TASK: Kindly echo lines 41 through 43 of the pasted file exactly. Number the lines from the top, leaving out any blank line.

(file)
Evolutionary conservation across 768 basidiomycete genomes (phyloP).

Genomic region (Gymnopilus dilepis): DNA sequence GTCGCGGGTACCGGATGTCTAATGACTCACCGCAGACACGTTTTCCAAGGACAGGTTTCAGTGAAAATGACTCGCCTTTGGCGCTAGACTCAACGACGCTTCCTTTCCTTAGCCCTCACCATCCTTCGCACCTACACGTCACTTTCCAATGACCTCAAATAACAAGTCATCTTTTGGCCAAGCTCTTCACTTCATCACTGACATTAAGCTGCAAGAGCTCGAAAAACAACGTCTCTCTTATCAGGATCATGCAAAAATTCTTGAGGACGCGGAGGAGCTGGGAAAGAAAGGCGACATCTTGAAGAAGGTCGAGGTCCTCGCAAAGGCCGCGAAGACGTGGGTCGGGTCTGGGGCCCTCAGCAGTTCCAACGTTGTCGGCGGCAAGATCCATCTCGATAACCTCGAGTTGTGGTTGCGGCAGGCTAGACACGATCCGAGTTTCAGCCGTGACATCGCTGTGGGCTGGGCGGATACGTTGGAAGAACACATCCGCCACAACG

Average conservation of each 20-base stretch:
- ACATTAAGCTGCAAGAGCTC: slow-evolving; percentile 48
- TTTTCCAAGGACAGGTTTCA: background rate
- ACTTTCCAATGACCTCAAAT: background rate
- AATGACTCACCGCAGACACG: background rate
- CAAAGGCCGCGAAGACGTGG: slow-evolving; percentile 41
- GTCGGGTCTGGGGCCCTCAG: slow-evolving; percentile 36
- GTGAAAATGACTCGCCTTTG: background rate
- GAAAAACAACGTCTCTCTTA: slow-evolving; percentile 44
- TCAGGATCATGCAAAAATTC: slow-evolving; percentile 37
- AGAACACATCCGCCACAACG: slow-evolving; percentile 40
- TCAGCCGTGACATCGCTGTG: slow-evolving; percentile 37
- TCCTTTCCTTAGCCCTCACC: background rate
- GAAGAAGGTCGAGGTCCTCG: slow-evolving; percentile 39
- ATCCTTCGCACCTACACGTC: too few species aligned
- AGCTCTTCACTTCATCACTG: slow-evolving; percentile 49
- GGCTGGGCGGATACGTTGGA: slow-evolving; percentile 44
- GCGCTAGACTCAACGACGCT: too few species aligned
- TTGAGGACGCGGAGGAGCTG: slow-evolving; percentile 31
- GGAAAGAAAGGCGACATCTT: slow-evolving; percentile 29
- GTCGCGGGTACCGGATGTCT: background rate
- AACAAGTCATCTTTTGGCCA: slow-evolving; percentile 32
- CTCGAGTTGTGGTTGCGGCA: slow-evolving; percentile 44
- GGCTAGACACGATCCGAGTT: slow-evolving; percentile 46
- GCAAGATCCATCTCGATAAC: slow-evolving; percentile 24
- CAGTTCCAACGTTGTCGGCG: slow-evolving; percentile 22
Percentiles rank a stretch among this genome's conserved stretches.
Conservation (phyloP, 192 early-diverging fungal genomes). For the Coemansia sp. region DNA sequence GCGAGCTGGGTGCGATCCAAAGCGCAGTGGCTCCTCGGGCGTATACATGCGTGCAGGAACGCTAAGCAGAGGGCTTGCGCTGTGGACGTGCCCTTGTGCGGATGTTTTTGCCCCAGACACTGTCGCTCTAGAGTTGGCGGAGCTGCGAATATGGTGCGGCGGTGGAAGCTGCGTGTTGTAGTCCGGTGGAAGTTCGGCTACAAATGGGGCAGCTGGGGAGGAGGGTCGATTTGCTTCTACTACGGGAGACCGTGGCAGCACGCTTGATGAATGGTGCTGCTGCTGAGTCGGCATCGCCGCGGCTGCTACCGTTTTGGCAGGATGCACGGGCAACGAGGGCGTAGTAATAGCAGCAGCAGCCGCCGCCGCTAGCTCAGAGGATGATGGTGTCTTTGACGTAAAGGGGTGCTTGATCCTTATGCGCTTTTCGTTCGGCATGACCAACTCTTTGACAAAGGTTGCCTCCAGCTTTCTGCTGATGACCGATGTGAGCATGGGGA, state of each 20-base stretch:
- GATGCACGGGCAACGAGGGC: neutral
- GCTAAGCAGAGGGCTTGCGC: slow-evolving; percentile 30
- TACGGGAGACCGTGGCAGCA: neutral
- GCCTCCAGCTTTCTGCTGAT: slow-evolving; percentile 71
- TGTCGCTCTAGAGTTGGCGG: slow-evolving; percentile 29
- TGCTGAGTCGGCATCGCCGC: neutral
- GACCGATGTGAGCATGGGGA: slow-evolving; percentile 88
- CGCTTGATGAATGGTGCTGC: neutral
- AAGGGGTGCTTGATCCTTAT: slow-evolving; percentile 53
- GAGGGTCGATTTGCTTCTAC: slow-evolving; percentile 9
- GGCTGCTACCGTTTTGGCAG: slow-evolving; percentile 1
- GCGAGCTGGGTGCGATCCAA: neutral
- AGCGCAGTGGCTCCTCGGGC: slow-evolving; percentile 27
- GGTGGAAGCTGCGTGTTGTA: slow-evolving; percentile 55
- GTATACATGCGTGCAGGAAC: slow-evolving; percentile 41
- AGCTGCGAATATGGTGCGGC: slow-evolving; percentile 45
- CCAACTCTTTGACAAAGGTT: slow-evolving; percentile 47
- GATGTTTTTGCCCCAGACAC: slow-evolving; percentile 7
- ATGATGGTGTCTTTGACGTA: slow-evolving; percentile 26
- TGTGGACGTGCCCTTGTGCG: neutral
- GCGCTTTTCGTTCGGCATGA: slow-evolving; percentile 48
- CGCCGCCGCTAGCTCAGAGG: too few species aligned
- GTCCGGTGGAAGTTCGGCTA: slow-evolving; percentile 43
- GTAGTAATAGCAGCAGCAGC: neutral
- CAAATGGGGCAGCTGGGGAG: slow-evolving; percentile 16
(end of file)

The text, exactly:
- GGCTGCTACCGTTTTGGCAG: slow-evolving; percentile 1
- GCGAGCTGGGTGCGATCCAA: neutral
- AGCGCAGTGGCTCCTCGGGC: slow-evolving; percentile 27